And my parents said, “ok, well, umm… the door is always open if you want to come home.” So, I left and went around to the side of the house. I think I lasted like 30 minutes and then came back.

They knew what would happen.

Proverbs 27:8 says, “Like a bird that strays from its nest is a man who strays from his home.” Now, that has applicability to both children and adults. To be sure, it’s not talking about physically leaving, rather, one who leaves behind a faithful commitment to the Lord and his Word.

That’s a good transition because all of us here are called to honor our parents. And that can be difficult at times.

For the adults here, I want you to think about your relationship with your parents… or parent if you grew up in a single parent home. Maybe you live close by and see them often. Or maybe you occasionally visit them. Or maybe you are caring for them in some way. Maybe one or both of your parents have passed away. Whatever your situation, how would you describe your relationship? Loving and caring? Did something happen that broke that loving bond? Is it strained because of other factors, like health or divorce? If you had a father growing up, did he work so hard to provide for the family that you felt he wasn’t there for you when you needed him? Many, many things affect our relationships with our parents. We sinned against them. They sinned against us.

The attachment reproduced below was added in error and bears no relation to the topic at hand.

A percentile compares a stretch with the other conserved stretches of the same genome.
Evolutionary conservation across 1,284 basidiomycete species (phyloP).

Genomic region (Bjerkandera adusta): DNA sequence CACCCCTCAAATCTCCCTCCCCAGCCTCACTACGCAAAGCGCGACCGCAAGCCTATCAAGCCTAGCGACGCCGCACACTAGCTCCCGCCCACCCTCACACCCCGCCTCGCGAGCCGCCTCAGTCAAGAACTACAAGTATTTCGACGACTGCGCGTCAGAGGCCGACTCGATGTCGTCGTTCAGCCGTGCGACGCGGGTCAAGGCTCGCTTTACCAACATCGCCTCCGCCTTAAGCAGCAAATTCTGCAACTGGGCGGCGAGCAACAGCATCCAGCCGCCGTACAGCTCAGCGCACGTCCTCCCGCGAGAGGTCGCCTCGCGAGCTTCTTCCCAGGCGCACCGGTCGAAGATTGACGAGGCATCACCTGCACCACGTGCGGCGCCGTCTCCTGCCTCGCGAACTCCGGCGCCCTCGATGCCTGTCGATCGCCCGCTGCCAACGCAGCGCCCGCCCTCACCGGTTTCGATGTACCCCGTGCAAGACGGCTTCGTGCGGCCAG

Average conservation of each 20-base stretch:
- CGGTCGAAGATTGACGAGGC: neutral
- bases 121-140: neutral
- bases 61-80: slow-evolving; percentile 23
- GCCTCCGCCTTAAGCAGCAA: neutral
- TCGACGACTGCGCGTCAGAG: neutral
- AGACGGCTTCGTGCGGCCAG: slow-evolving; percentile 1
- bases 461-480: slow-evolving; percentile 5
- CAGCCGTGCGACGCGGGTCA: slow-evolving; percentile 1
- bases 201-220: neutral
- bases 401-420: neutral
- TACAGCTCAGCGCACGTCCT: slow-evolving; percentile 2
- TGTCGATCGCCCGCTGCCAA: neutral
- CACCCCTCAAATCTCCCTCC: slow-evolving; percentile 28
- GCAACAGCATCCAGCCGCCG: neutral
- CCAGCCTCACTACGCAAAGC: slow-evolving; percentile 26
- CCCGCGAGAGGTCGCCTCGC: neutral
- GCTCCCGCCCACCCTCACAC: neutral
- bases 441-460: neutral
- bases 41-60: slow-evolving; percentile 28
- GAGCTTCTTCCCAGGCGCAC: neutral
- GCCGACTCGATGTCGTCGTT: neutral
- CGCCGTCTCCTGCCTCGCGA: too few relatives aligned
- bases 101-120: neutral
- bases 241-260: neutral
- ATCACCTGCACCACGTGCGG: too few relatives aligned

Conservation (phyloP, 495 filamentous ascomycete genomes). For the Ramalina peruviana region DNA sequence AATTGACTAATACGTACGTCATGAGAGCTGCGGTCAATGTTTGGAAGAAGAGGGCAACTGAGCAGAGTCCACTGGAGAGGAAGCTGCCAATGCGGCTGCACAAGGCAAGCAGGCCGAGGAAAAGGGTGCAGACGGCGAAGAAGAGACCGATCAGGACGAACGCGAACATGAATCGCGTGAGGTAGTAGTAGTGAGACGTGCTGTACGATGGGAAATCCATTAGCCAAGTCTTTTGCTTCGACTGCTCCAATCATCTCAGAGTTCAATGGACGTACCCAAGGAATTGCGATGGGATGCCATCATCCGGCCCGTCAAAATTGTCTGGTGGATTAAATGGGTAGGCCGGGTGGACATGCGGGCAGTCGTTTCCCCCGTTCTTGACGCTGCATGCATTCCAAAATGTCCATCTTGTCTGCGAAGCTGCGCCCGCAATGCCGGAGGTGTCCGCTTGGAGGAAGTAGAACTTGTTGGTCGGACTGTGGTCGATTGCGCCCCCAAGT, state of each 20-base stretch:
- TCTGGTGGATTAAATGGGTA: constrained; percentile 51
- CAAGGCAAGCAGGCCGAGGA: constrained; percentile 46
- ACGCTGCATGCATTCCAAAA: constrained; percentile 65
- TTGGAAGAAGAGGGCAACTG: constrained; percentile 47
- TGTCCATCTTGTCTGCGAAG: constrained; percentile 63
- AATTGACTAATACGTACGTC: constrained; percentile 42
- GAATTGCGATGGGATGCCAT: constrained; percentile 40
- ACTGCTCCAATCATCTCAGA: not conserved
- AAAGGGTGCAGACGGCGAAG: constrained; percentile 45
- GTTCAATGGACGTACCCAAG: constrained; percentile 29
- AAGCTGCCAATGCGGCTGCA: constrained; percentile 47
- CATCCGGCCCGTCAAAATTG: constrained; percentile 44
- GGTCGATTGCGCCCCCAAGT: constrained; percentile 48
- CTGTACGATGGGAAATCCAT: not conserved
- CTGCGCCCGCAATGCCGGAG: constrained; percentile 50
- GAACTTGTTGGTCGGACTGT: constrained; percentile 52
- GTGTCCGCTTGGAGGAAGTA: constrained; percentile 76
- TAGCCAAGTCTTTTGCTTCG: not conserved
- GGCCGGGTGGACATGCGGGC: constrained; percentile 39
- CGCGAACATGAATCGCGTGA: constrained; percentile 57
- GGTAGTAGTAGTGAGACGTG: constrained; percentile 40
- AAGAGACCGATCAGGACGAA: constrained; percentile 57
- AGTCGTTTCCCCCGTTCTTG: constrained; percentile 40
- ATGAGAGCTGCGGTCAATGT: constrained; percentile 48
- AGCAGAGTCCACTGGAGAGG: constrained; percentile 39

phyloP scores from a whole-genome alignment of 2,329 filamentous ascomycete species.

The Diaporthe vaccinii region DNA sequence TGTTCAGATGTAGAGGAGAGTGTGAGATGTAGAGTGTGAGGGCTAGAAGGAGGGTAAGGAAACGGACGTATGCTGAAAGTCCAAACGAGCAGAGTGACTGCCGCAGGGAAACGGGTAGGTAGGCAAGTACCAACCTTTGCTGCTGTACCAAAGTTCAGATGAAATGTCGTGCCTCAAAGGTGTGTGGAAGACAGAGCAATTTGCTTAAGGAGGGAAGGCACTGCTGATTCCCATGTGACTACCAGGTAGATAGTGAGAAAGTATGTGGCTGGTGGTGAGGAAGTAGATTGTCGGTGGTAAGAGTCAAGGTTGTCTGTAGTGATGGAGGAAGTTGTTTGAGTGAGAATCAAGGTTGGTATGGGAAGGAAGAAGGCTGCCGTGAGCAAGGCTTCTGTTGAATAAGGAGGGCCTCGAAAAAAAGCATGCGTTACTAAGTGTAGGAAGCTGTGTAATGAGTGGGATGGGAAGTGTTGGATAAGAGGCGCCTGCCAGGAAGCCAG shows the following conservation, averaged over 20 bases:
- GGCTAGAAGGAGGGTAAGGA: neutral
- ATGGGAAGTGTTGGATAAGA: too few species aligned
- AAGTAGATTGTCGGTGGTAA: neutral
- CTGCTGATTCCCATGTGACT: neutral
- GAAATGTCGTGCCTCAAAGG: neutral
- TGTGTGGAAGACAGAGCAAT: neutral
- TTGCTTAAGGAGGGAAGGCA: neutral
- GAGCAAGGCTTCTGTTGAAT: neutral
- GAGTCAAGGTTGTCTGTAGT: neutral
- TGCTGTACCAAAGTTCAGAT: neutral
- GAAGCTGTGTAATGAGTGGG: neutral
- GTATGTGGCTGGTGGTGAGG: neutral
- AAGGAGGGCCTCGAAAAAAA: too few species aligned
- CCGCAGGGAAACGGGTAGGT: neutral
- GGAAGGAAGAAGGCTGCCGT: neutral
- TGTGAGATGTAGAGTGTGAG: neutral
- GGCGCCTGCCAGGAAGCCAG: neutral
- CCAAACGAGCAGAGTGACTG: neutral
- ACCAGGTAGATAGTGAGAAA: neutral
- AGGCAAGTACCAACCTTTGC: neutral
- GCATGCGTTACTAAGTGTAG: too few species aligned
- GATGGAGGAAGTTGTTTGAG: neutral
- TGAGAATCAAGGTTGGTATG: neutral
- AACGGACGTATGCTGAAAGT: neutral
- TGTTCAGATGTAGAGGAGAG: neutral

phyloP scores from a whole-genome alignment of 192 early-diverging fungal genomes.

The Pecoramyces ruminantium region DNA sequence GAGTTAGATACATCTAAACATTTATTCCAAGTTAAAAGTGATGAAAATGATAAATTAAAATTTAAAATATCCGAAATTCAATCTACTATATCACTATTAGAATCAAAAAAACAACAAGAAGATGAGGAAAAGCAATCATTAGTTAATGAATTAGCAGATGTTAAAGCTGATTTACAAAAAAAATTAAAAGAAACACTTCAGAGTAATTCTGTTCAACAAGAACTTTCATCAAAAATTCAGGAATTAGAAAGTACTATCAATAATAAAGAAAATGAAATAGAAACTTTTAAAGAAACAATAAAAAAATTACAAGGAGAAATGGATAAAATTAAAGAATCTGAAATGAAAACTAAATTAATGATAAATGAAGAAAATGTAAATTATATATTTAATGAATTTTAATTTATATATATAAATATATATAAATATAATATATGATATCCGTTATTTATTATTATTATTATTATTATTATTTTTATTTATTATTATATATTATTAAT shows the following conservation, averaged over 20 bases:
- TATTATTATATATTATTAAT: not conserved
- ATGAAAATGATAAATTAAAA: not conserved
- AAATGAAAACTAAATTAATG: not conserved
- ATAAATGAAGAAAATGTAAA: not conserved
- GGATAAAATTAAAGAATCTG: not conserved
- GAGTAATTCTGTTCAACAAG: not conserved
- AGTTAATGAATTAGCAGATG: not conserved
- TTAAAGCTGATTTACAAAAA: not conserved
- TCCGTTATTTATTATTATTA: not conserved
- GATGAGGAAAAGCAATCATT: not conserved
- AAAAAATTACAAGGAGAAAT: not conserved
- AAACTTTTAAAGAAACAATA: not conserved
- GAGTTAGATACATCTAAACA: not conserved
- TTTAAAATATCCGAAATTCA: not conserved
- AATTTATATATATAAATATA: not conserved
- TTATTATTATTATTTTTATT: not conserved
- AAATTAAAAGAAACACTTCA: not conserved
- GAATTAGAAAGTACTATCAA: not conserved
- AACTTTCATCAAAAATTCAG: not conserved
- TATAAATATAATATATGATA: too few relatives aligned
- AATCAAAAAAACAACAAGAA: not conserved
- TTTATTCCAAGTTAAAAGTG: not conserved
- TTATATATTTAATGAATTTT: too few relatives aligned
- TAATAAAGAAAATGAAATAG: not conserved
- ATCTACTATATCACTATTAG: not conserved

But that doesn’t change the responsibility you have to honor your father and mother… again, whether they are still alive or have passed from this life. It may mean forgiving them for something that happened or a pattern of sin. If your parents are older, honoring them may mean caring for them or helping them in different ways. You may need to honor their choices, even if those choices may not be what you prefer or think is best.

Look at Proverb 23:22 “Listen to your father who gave you life, and do not despise your mother when she is old.” That applies no matter your age or theirs.

To be sure, I am not diminishing the challenges or relational strain, whether current or past. Each situation requires prayer and help.

Nonetheless, we are each called to honor those whom the Lord ordained to be our parents.

3. Joys and Sorrows of Parenting

That brings us to the last category, which is the first there on your list. the Joys and Sorrows of Parenting.

Parenting is full of joys and sorrows… times of rejoicing and times of worry and sadness and fervent prayer. These verses capture that reality: